From raw minerals and agricultural commodities to manufacturing and finance, regions like Latin America and Sub-Saharan Africa are becoming increasingly attractive as entrepreneurs and investors worldwide look for new countries in which to conduct business. When doing business in emerging regions, the main factors that come into play are the ease of starting a new corporation or company, access to credit, enforcing contracts, access to international markets, and dealing with construction permits, amongst others. In this regard, consultants, entrepreneurs, and investors should also take into consideration elements such as the strength and transparency of government institutions, standing trade agreements, national infrastructure, and the development of the financial sector, amongst others.
Business Opportunities in Developing Regions
Latin America is one of the safest and most developed emerging markets in the world. With a substantially advanced transportation and financial infrastructure as well as stable governmental institutions and growing economies, Latin America is a leading destination for Foreign Direct Investment (FDI). However, within the region, each country and jurisdiction has different characteristics, strengths and weaknesses. For instance, when it comes to starting a new business, Jamaica, Panama, and Puerto Rico rank top three as it relates to legal procedures to set up a company. Meanwhile, Colombia, Puerto Rico, and Mexico have easier procedures when it comes to access to credit for businesses. Another important element to consider is the trade agreements that the country has, particularly as they relate to the company’s target market. In the case of Colombia, there are more than a dozen free trade agreements with both regional and international projection, including agreements with the United States, the European Union, Mercosur, Chile, Mexico, and the other Andean nations. Equally important is the contract enforcement reputation that countries maintain. In this regard, the Caribbean jurisdiction of Antigua and Barbuda as well as Mexico and Brazil rank highest.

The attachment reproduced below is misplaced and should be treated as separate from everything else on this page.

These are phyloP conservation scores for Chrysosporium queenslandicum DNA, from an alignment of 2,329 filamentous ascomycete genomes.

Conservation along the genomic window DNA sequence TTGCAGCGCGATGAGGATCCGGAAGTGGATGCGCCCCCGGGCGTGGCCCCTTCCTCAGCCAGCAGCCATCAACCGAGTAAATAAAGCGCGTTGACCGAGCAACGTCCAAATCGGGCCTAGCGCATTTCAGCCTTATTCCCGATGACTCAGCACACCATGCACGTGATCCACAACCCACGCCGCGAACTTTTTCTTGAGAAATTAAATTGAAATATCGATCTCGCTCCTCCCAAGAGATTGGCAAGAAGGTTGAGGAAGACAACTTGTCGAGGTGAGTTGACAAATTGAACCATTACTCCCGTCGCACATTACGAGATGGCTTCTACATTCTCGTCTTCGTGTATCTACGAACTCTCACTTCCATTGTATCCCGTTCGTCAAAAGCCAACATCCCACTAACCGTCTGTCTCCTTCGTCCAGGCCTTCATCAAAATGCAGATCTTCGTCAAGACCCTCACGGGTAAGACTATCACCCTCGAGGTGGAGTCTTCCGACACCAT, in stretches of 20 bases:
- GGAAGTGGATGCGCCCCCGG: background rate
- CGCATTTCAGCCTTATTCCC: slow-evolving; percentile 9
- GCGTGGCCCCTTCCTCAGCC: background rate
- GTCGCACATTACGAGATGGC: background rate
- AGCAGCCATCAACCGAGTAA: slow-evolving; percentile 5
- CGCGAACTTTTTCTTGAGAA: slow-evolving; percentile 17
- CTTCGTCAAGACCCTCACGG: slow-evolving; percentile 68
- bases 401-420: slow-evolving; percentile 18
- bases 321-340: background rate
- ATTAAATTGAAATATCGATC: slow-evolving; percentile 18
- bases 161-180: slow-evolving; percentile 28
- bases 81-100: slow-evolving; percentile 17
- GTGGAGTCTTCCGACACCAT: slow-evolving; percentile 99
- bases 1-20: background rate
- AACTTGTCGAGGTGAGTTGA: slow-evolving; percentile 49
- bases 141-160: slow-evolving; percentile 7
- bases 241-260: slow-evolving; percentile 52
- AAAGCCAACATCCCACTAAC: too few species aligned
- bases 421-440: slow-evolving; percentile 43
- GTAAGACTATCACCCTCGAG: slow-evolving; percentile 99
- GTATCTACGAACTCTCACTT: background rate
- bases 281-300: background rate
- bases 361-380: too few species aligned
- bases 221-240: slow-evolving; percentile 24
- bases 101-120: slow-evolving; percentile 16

Like everywhere else in the world, current events affect the investment environment of countries in emerging regions. Over the last few years, this phenomenon has been particularly evident in Venezuela, whose political and economic situation has warded off both foreign and domestic private sector investment. On the other hand, the recent government transition in Argentina has led to a friendlier economic and political environment for private sector growth as well as foreign investment.
Simultaneously, Africa is an emerging region that has long been outside the radar of mainstream investors. However, given Africa’s proximity with business centers in Europe and the Indian Ocean region, companies from France, India, China, the Gulf States, and the United Kingdom have substantially increased their presence on the continent over the last few decades. Long associated with poverty and weak governmental institutions, Sub-Saharan Africa has greatly advanced in issues of governance and infrastructure as well as labor force education and skill preparation. In Sub-Saharan Africa, the two top countries for cross-border trade are Swaziland and Lesotho. This should come as no surprise given that both nations are enclaves in between the dynamic economies of South Africa and Mozambique.
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